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The New York Times reports that Amazon has said that it is “reviewing” its site after media reports in the UK that its “frequently bought together” algorithm was actually suggesting bomb-making ingredients.

“The news report is the latest example of a technology company drawing criticism for an apparently faulty algorithm,” the Times writes. “Google and Facebook have come under fire for allowing advertisers to direct ads to users who searched for, or expressed interest in, racist sentiments and hate speech. Growing awareness of these automated systems has been accompanied by calls for tech firms to take more responsibility for the contents on their sites.”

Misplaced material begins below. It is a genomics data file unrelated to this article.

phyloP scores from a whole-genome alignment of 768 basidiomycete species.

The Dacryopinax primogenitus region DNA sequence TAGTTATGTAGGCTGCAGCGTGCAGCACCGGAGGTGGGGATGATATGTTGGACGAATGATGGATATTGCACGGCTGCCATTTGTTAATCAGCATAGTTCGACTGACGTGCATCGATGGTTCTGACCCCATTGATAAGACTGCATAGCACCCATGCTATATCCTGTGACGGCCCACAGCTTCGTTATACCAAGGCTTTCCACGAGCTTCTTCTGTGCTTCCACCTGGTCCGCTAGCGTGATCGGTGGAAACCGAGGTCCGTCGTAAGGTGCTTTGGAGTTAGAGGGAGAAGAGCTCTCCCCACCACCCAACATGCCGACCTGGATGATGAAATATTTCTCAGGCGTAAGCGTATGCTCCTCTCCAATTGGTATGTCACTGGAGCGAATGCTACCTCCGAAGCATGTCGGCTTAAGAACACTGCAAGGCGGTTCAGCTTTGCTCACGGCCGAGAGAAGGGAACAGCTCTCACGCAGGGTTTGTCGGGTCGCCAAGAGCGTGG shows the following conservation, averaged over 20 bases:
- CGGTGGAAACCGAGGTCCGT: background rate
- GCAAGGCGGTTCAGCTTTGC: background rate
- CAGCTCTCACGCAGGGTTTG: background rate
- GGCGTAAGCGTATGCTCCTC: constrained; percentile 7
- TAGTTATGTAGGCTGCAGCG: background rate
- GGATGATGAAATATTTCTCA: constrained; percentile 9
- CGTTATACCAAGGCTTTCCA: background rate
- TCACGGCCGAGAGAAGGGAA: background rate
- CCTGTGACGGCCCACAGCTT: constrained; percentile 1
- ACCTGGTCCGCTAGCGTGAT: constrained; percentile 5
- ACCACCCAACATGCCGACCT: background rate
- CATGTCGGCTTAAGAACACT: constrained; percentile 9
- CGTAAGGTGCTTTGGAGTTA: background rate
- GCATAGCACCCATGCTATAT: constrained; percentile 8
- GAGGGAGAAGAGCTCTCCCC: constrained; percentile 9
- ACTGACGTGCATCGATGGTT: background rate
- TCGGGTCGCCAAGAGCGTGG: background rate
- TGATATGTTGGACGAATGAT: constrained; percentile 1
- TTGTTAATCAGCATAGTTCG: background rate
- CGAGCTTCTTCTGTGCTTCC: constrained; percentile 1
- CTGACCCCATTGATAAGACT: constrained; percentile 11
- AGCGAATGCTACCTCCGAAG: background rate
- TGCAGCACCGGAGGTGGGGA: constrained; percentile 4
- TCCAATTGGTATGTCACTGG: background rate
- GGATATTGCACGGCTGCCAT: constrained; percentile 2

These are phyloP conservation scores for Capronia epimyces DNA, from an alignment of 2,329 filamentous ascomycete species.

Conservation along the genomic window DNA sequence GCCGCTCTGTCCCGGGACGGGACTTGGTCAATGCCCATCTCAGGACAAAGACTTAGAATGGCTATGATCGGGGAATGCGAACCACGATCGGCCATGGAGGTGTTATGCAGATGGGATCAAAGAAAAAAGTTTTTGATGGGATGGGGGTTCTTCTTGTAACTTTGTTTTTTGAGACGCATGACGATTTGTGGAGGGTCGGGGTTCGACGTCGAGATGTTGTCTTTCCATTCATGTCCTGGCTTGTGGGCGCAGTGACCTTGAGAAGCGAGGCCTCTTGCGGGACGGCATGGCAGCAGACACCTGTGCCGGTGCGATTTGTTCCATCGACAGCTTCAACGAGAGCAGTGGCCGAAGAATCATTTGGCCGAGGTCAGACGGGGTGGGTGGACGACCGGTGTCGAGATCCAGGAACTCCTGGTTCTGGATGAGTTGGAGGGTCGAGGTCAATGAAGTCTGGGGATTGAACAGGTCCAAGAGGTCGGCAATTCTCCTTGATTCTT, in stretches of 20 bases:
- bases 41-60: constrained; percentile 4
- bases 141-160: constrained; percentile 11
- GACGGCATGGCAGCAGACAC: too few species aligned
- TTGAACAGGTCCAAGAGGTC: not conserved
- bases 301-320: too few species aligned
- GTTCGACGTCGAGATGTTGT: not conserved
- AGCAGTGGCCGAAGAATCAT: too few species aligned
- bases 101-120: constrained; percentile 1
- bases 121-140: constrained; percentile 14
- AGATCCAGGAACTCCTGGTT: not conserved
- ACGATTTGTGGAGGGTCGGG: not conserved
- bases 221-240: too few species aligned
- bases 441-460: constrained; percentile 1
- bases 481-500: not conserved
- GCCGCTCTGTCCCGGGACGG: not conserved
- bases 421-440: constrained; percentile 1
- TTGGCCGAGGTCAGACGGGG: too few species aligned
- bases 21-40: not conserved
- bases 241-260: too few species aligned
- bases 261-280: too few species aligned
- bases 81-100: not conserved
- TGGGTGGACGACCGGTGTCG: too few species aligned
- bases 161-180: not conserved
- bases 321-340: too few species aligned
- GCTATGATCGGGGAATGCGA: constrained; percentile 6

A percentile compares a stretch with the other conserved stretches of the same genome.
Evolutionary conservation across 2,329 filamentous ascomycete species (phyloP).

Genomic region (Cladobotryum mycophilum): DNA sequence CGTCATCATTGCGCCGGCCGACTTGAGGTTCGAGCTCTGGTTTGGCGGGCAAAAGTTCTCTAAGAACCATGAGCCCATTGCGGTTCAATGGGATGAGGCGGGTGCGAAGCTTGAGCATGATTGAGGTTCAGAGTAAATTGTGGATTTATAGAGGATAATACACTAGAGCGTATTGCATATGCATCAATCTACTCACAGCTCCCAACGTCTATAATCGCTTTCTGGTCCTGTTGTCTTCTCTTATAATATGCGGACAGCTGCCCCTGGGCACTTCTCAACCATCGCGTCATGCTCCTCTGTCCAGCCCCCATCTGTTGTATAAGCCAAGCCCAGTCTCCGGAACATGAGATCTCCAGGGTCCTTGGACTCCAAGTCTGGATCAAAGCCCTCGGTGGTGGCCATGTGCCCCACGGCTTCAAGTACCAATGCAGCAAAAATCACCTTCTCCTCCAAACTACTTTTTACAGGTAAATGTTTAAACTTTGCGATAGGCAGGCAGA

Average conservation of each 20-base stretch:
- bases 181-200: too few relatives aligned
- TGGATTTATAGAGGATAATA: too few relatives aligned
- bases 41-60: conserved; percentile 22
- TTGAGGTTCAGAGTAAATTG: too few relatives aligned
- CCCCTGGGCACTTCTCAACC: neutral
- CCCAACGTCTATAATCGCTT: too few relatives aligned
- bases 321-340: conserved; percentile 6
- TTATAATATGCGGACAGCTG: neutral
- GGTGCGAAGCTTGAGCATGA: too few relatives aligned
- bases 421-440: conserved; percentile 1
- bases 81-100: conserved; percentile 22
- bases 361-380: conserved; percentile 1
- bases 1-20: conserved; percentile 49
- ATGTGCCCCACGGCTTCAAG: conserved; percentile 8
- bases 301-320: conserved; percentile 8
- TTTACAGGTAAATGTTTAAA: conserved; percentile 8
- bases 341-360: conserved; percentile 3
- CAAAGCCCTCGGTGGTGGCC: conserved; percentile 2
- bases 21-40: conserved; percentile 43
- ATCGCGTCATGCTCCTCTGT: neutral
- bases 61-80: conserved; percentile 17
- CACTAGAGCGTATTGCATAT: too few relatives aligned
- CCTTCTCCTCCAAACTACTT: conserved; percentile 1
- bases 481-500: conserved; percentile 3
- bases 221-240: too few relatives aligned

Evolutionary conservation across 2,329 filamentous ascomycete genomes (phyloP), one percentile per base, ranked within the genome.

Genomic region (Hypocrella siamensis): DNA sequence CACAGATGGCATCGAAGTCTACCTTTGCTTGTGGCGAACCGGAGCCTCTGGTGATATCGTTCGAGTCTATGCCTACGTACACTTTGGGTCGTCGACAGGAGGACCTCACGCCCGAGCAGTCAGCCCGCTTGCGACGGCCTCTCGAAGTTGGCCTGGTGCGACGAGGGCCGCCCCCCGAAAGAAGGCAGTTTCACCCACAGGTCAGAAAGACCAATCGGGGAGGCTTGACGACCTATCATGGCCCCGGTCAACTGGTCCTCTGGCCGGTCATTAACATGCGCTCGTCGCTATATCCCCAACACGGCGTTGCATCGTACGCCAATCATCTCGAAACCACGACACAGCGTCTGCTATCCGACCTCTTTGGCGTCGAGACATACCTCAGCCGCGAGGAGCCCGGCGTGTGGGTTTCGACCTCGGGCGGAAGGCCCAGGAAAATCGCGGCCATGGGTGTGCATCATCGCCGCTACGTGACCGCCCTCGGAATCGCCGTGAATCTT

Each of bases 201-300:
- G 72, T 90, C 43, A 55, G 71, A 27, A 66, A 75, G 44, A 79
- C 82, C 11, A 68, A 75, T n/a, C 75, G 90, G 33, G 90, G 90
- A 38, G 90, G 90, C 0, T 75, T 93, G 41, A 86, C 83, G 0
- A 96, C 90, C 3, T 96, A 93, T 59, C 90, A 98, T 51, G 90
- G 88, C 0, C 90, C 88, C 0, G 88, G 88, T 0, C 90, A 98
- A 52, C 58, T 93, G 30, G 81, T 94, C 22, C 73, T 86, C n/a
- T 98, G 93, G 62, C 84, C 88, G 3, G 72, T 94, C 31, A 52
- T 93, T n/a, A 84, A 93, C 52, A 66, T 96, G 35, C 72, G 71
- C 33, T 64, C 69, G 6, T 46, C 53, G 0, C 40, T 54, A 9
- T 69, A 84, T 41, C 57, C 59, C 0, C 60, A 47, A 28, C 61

The British are particularly sensitive to this issue, the story says, because “authorities are investigating a terrorist attack last week on London’s Underground subway system. The attack involved a crude explosive in a bucket inside a plastic bag, and detonated on a train during the morning rush.” However, this is not just a UK issue. The Times writes that it “found that similar algorithms may be at work in the United States.

“In one instance, a search for magnesium ribbon — a product that can be used to make a crude fuse — yielded a suggestion for two powders that explode when mixed together in the right proportions and then ignited. A second search yielded a suggestion for two out of three ingredients necessary to make gunpowder.”
KC's View:
That’s the thing about an algorithm - it does the math, but it doesn’t have a heart, nor common sense. I think Amazon’s only mistake here is saying it is “reviewing” the situation. (Sounds like Fagin from “Oliver!”) What they ought to have said is that they’re changing the algorithm immediately, and working on a fix so it doesn’t happen again.

Stuff like this cannot be dealt with hesitantly. You gotta be firm and fast.